Sunday, 23 February 2014

Whiteout (by Greg Rucka & Steve Lieber) - A review


Location/Setting: Antarctica
Format: Graphic Novel
Writer: Greg Rucka
Artist: Steve Lieber
Publisher/Year: Oni Press/1998 (collected in 2007)
Genre: Crime/Thriller
Theme: The first murder in Antarctica and the hunt to find the killer. Enough said.

Not sure if including graphic novels in this counts as a cheat, but if I recall correctly there were no restrictions in the challenge rules regarding the validity of graphic novels. Whiteout is admittedly made a little more complicated by the fact that it was originally a miniseries that got collected nearly a decade after publication, but it speaks volumes about Rucka's smooth writing and transitions that I was convinced at first that this was an Original Graphic Novel (aka OGN, which is a graphic novel intended to be published exactly as that, in the form of one complete story/novel rather than a collected edition). Some of you might have watched the movie based on this and come away a little less than satisfied. To give credit to the movie, it strived to represent the story, and performances were good. But it never stood a chance of replicating the intensely personal feel embedded in the novel, and without that it comes off like a relatively bland TV movie that ended up on the big screen instead. But the focus of this review is the book, not the movie. So let's get down to it!

First up, might as well understand a little bit about Rucka as a writer. Before Whiteout came out, Rucka was essentially a novellist, but it must be stated truthfully that for all his merits he was at most middle rung in that arena. But those merits I mentioned? Some of those translated beautifully to comics as a medium, and Whiteout became the first clear example of that. Strong plotting and realistic characters abound in Greg Rucka's work, and intense attention to detail (particularly when it comes to the setting) is a hallmark of his work. Elaborating further on the 'realistic' characters part, Rucka has a noted skill when it comes to writing female characters. He does not write them as 'strong female characters' according to a trope - he merely writes them as people worthy of respect. He might occasionally focus on the specific traits that make them strong female characters, but in a way that does not take away from how real they are. There is a reason that he is arguably the most acclaimed modern Wonder Woman writer, a character that has remained an enigma to almost every writer who has had to deal with her. These traits, while important for his career as a novellist, worked so well for comics that he got elevated to a modern comics pantheon of sorts, making him one of the most respected comics creators around.

That aspect regarding writing female characters well? That shines through perfectly when it comes to US Marshall Carrie Stetko, the protagonist of Whiteout. A tough as nails character, she's not the most cheerful of folks (then again, how many Marshalls would be cheerful about being stationed in Antarctica?). It's a challenging place, and the relative isolation makes it worse. She is civil with others, but rarely friendly. Carrie's there to do a job, and beyond that everything else is secondary. And that job? It gets pretty complicated when the first ever murder in Antarctica happens on her watch. All while remaining on high alert about a potential snowstorm that could jeopardise the safety of everyone at the station and also give the killer a great chance to get away. Teaming up with British agent Lily Sharpe, it's a race against time to catch the killer and end his killing spree before the storm hits.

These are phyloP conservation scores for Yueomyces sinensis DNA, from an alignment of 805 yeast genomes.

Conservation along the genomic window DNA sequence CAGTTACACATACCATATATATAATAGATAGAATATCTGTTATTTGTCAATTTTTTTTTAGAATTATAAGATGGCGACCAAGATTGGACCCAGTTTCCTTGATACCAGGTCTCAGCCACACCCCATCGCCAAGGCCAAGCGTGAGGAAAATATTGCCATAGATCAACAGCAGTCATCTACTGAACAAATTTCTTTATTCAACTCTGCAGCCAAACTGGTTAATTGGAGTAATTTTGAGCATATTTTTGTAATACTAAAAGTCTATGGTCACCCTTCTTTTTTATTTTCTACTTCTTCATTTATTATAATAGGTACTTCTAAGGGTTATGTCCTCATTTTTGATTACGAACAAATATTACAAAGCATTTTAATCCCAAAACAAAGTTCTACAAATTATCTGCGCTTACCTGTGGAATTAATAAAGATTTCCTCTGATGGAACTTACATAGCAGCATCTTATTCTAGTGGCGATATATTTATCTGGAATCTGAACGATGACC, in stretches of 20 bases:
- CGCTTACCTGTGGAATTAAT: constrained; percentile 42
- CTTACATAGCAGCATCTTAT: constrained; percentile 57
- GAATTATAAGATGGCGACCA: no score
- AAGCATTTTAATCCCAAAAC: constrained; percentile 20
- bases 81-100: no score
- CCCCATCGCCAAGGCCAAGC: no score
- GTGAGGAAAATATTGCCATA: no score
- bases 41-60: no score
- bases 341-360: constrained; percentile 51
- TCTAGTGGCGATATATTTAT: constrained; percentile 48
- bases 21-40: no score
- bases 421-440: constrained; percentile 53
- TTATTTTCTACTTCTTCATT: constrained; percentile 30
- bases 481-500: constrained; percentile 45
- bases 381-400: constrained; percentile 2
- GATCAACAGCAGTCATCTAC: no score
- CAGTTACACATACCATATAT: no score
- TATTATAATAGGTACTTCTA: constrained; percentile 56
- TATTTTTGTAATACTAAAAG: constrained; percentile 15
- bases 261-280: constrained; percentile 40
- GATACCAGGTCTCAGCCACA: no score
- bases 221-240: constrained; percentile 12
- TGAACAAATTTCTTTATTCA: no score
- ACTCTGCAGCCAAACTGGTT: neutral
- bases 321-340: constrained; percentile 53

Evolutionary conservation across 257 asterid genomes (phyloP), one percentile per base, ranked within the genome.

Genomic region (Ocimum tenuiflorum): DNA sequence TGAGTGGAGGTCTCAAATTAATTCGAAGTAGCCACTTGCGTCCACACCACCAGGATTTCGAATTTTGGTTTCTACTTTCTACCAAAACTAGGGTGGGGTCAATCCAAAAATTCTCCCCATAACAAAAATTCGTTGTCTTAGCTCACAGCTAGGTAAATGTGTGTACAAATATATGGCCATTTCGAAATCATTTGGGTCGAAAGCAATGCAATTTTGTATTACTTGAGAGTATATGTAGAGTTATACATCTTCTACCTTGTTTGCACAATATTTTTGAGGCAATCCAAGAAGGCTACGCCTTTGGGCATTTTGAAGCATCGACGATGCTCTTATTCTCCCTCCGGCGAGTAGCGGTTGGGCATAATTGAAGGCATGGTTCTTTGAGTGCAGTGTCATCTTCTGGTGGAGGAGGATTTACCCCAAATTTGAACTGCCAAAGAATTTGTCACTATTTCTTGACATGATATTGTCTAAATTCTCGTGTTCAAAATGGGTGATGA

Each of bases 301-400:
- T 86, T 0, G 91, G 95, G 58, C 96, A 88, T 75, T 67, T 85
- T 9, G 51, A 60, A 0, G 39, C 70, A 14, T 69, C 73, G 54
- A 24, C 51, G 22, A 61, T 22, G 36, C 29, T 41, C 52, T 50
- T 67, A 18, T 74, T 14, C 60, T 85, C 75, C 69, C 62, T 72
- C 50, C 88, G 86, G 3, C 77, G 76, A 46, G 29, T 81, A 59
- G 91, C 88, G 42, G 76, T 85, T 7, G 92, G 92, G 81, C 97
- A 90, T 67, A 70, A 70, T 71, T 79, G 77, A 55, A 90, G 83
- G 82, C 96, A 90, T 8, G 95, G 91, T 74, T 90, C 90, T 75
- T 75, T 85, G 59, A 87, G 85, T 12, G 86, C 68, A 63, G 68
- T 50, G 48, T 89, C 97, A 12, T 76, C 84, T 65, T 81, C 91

I won't tell you much more, because a murder mystery/thriller is best left unspoiled. I will at most tell you that she does eventually come out on top. But considering a sequel titled 'Whiteout: Melt' turned up a few years later with Carrie back in the fray, it seems safe to say she makes it out of this one okay.

This is not the most spectacular murder mystery. The actual perpetrator is pretty obvious from the moment we as readers first encounter them (not specifying the gender!). But it's still pretty well crafted as a novel, particularly for Rucka's first real attempt in this format. And where it stands out is the characterisation. Readers don't come away from this with a feeling that they have read hollow pastiches of standard characters, but real people approaching this problem in a very real way. Carrie Stetko as a protagonist the readers engage with because one sees her dealing with challenges like any real person in this situation, and coming out on top not because of some superheroic ability to defy the odds but because she battles through whatever shit she has to deal with while clearly not being okay with it. Another strength of Whiteout lies in the attention to detail when it comes to the setting. Rucka's research clearly worked, but at least as much credit must be given to the art of industry veteran Steve Lieber, who replicated many parts of the Antarctic research base(s) and the surrounding areas & conditions with stunning detail that allows the readers a chance to feel what it's like for the characters to be in that spatial setting. There is a deliberate starkness to the art that works because it's Antarctica - there is no need for stylistic flourishes here - and this creates the sense of isolation felt by the characters perfectly.

Is it the most spectacular work? Not really. Arguably not even among thrillers about the first murder in Antarctica (you'd be amazed how many of those are around). But it's still worth a read, particularly for those who are interested in strong characterisation and realistic settings when it comes to such works. For a challenge like Around the World in 80 Books, this book sets up an Antarctic setting perfectly.

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